Making ends meet. As a nutritionist, becoming a wedding planner was not on her mind at all until she had to help her brother plan for his wedding. After doing it, Immaculate Tiana Kazooba realised that she could turn this into a business. She has now planned more than 10 weddings.
Although soft spoken, Immaculate Tiana Kazooba, 32, has been in the fast-paced wedding planning business for five years. As with everything to do with weddings, innovation and trendiness is key, so to have an edge over her competitors, her business is online – Tiana E-weddings.
How it started
“I have always loved weddings and I believe that every wedding should be unique. I started out by organising my brothers’ weddings and I soon developed the passion for planning other people’s weddings.
What they do
Unfortunately, most people think wedding planning is all about decoration. It is more than fashion and décor. The planning starts from the time the marriage proposal is made, through the customary wedding, up to the church, mosque or civil wedding. Twice, in Nairobi and Arusha, I have been contracted to plan the couple’s honeymoon, as well.”
How it is done
“There are two types of clients. Some will come to me after they have identified the service providers they want to use, the church and the reception venue. They only need me to follow up and coordinate the service providers.
Others will want you to do everything – draw the budget, identify service providers and monitor them. This is the premium package and depending on the number of guests and on whether it is an outdoor or indoor function, I charge between Shs1.5m and Shs5m for my labour. I never get involved in the payment process between the client and the service provider.”
Outdoor functions are usually cheaper – a plate of food will cost the couple about Shs30,000, while the same will cost between Shs50,000 to Shs100,000 in a hotel. Although the beauty in indoor functions is that they are a one-stop shop for everything because the hotel provides the chairs, food, and drinks, making them easier to organise.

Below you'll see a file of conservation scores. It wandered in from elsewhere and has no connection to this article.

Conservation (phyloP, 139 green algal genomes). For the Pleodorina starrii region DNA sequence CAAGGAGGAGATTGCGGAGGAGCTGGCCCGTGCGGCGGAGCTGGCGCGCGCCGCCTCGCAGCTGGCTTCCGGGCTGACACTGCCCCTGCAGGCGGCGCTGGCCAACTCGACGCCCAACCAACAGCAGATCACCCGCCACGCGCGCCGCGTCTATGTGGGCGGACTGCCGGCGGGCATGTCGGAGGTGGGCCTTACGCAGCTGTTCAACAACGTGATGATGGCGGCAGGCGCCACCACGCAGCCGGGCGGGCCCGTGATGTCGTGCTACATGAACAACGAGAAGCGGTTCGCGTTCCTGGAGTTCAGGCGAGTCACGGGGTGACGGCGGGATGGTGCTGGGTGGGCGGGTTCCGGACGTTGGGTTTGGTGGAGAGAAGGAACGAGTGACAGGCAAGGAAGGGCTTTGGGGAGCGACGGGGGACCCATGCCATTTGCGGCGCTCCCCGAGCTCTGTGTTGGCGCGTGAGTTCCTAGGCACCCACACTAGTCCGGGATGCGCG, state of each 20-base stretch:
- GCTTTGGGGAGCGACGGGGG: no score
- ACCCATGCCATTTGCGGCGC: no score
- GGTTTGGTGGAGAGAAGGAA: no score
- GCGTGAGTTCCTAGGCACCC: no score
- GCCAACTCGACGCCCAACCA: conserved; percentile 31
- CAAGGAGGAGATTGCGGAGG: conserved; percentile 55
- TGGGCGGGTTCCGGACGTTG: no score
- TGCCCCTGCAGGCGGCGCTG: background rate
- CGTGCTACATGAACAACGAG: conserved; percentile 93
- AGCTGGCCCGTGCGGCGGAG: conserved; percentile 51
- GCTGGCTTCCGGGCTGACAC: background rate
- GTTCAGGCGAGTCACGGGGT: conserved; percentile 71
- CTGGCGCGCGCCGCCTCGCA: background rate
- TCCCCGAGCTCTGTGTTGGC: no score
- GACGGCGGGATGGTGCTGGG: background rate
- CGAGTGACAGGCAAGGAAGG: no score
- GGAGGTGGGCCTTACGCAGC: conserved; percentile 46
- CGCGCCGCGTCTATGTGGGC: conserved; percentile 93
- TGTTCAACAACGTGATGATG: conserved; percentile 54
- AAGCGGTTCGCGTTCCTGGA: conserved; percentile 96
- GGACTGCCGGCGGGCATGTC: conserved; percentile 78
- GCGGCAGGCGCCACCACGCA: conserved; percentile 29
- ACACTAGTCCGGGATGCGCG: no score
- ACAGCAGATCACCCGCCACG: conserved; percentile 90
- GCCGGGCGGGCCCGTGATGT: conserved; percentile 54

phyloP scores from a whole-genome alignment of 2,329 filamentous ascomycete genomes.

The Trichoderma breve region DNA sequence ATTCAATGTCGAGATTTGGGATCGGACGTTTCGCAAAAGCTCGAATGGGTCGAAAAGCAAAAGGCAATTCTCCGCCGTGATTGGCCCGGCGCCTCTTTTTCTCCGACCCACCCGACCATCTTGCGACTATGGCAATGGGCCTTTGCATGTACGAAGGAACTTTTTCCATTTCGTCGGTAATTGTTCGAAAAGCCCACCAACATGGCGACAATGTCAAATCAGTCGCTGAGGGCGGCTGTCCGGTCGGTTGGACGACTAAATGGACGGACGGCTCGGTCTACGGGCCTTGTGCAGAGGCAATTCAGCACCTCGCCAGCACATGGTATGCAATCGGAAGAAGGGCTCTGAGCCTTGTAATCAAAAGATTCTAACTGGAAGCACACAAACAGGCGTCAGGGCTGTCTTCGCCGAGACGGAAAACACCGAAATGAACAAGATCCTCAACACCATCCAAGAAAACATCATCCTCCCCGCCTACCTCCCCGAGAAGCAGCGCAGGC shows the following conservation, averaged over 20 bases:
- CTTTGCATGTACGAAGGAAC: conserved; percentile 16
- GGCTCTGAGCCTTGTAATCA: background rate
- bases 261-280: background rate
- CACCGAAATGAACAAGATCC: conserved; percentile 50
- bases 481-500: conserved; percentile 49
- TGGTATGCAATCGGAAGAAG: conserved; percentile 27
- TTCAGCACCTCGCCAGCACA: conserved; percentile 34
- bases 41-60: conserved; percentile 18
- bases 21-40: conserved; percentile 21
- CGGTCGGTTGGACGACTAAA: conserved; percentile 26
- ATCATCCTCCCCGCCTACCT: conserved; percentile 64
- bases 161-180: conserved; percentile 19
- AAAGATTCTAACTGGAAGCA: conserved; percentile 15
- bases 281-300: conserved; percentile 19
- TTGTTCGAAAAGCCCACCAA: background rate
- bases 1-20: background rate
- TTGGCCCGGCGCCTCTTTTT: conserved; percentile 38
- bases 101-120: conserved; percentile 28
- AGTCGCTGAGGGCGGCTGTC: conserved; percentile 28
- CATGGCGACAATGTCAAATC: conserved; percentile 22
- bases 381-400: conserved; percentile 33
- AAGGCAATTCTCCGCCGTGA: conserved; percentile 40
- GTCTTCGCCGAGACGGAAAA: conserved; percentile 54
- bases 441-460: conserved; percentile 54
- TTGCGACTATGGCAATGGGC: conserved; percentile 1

Kazooba’s first wedding to organise was her older brother’s, which she says was a trial because she did not budget how much she would spend on transport and airtime while coordinating the service providers.
“I later realised there has to be proper communication between the planner and the couple. At the same time, you need to have a good rapport with the organising committee of the wedding. If you are not on the same page with them, the wedding can never go well, in spite of the fact that you have a good relationship with the couple or there is an abundance of funds.”
Two diverse weddings
Kazooba’s favourite wedding was one she planned in December 2016, in Karen, Nairobi. The bride was a Kenyan but she had worked in Uganda for a while. “She told me she wanted the Ugandan feel to her day.
In Uganda, there is too much hype around everyone associated with the function, right from the time the bride announces the proposal. In Kenya and Tanzania, the happiness happens on the wedding day.
Before that, it is business as usual. I loved that wedding because all the service providers were on time and delivered professionally. It was not a classy wedding but the planning made it really good.”
Even with minimum funds, a wedding function can be pulled off. Because of good planning everything will turn out beautifully, more than at a multi-million wedding.
Kazooba’s worst wedding also happened in the same month in Kampala, when a couple refused to pay the service providers. Sometimes, even with the professional advice of a wedding planner, some clients have peculiar requests. “For instance, in November 2016, a bride wanted canopy lights and lanterns for an indoor wedding. It was a bit ridiculous because the beauty of such lights only comes out in an outdoor setting. However, the client is king so we had to do as she asked.”
Challenges of planning weddings.
As with any other business, non-committal clients are a strain. They go along with the plans but along the way, after meeting the service providers, they change their mind about using a wedding planner. “Some have lied to me that the function has been canceled, just to avoid paying my fee. Nowadays, before I take on a client, they have to pay a committal fee of 80 per cent of what I will charge them.”
Also, 90 per cent of wedding decorators think they are wedding planners so they usually do not appreciate Kazooba’s role in the preparations of a wedding function. There are seasons famous for weddings, and others in which weddings are scarce. During those times, Kazooba concentrates on her job as a nutrition consultant. In 2016, she worked on only six weddings.
what they do
The first thing a wedding planner does is help the couple draw the budget for their function, because it is from the estimated budget that other aspects, such as food, entertainment, and gifts, can be planned.